After six months of spending time cooped up in our homes, we all got a bit restless. Some people took up new hobbies like knitting, bread making, scrapbooking or origami. Others chose to finally binge-watch all of the shows in their Netflix queues. And then there are the ones who answered the call of the wild.
According to the RV Industry Association, RV sales this summer hit a record high with over 37,000 sold in the month of June. People wanted to explore the world from the comfort of their own home, a mobile home. Most spent their time touring national parks and natural wonders while soaking in the summer sun.
What many travelers may not have realized was how beneficial this was for their health.
Harvard Health has been touting the benefits of spending time outdoors since 2010. In their yearly newsletter, they included an article on the prescription for better health. The one medicine: step outside for five minutes each day.
Sun helps boost your Vitamin D levels, which has been shown to fight disease. Infection studies suggested that Vitamin D may have protective effects against everything from osteoporosis to cancer to depression to heart attacks and stroke.
Not only does physical health improve, mental health does as well. Sunlight elevates people’s moods. Researchers at the University of Essex in England reported results showing that just five minutes of green exercise resulted in improvements in self-esteem and mood.
By green exercise, they do not mean staring at a fake landscape on a treadmill while you run.
People respond to the natural world. Some even heal faster. University of Pittsburgh researchers reported in 2005 that spinal surgery patients experienced less pain and stress and took fewer pain medications during their recoveries if they were exposed to natural light.
Even though just a few minutes outside can impact a person’s whole day, the average American still spends 90% of their life indoors, according to an Environmental Protection Agency report.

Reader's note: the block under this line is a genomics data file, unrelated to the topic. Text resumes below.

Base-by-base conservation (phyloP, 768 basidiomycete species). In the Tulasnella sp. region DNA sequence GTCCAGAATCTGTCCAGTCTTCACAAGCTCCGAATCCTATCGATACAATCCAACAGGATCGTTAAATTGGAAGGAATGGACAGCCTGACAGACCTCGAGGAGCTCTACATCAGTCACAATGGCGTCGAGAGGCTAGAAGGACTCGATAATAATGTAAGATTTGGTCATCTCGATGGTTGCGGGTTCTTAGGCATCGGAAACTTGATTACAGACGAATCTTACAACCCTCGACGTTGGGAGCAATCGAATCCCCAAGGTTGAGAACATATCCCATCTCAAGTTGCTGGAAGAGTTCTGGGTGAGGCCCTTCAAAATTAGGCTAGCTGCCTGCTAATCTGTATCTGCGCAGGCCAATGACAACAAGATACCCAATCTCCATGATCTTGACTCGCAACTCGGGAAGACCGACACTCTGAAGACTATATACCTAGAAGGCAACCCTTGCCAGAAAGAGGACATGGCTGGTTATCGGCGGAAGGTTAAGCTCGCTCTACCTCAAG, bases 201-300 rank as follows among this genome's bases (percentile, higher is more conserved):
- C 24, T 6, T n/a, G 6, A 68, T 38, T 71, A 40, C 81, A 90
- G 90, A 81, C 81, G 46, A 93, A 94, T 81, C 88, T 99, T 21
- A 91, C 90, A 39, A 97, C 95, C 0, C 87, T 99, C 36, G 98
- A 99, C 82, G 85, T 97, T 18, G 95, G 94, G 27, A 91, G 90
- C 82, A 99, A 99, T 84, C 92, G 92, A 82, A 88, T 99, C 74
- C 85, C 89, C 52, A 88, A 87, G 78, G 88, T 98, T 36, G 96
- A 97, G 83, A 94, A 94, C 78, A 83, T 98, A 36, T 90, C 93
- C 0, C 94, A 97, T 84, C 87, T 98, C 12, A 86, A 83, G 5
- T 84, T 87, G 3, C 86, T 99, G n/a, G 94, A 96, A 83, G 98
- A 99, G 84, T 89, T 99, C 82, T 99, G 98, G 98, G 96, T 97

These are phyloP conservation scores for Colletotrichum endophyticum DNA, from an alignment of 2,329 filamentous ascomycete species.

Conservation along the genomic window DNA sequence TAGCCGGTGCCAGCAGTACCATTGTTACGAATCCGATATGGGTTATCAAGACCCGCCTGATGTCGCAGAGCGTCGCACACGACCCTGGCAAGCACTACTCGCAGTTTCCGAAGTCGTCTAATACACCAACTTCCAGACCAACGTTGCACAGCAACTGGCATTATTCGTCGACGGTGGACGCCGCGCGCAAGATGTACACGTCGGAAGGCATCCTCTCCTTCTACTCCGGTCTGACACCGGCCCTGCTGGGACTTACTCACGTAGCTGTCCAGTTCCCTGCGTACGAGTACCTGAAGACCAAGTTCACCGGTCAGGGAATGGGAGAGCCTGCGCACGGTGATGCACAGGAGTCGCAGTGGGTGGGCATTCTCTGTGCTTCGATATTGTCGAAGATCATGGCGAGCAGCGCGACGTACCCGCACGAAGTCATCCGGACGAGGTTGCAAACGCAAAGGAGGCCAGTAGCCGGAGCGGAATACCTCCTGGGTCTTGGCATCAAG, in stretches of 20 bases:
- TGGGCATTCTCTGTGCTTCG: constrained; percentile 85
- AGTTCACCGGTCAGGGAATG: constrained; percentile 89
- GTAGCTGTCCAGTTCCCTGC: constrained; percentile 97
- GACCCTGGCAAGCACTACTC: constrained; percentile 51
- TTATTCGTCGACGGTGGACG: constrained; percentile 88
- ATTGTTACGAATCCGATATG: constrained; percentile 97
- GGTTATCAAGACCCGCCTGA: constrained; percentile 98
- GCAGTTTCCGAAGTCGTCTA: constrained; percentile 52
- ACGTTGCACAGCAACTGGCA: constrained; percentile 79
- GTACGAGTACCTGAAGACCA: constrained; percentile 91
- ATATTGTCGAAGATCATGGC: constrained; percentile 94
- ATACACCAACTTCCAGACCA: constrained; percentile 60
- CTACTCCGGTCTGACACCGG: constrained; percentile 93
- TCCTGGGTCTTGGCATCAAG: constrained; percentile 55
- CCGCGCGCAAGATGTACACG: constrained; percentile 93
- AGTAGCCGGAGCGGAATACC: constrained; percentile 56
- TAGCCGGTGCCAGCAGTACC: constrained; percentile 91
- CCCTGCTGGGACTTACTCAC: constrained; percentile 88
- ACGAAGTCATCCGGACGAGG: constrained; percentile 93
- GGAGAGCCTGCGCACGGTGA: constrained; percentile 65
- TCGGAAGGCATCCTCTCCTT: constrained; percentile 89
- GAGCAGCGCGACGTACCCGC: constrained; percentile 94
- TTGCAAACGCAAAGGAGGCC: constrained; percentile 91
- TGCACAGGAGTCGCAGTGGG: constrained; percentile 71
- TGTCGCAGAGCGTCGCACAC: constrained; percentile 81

So, how can college students break this trend and start reaping the benefits of sunlight?
Some students may try to convince their professors to have class outside. And if that doesn’t work, they always have the option to study outside the Learning Commons or in the new outdoor science plaza that has been equipped with plug-ins.
When you’re done with homework or need a study break, take a friend or significant other on an outdoor walk either around Orange City or on the Puddle Jumper Trail only a block from campus.
At mealtimes, the Caf and Hub now always offer to-go options that can be used for picnicking or hammocking with friends.
If you have a set of golf clubs, you’re set for the campus game of gennis, a combination of tennis and golf. But if you don’t have a set, then grab a frisbee and a friend.
For more intense outdoor options, there’s always sand volleyball, going for a run or signing up for Northwestern’s new Adventure Club.
The Adventure Club was founded this year by Sierra Tumbleson and Azaraiah Schaefer with the intent of spending time with God and creation while in community with others.
“People should join the adventure club if you want to meet other people on campus who love the outdoors and growing closer to God by being in nature,” Tumbleson, who is club president, said.
The club plans on hosting an event each month that corresponds with the season. During each event, they will also have a message that correlates with the activity to connect people to God.
The first event is a simple, get-to-know-you walk at the Puddle Jumper Trail Sunday, Sept. 27, at 1 p.m. For anyone wanting to join in the adventures, contact Tumbleson or follow the Adventure club on Instagram @nwcadventureclub.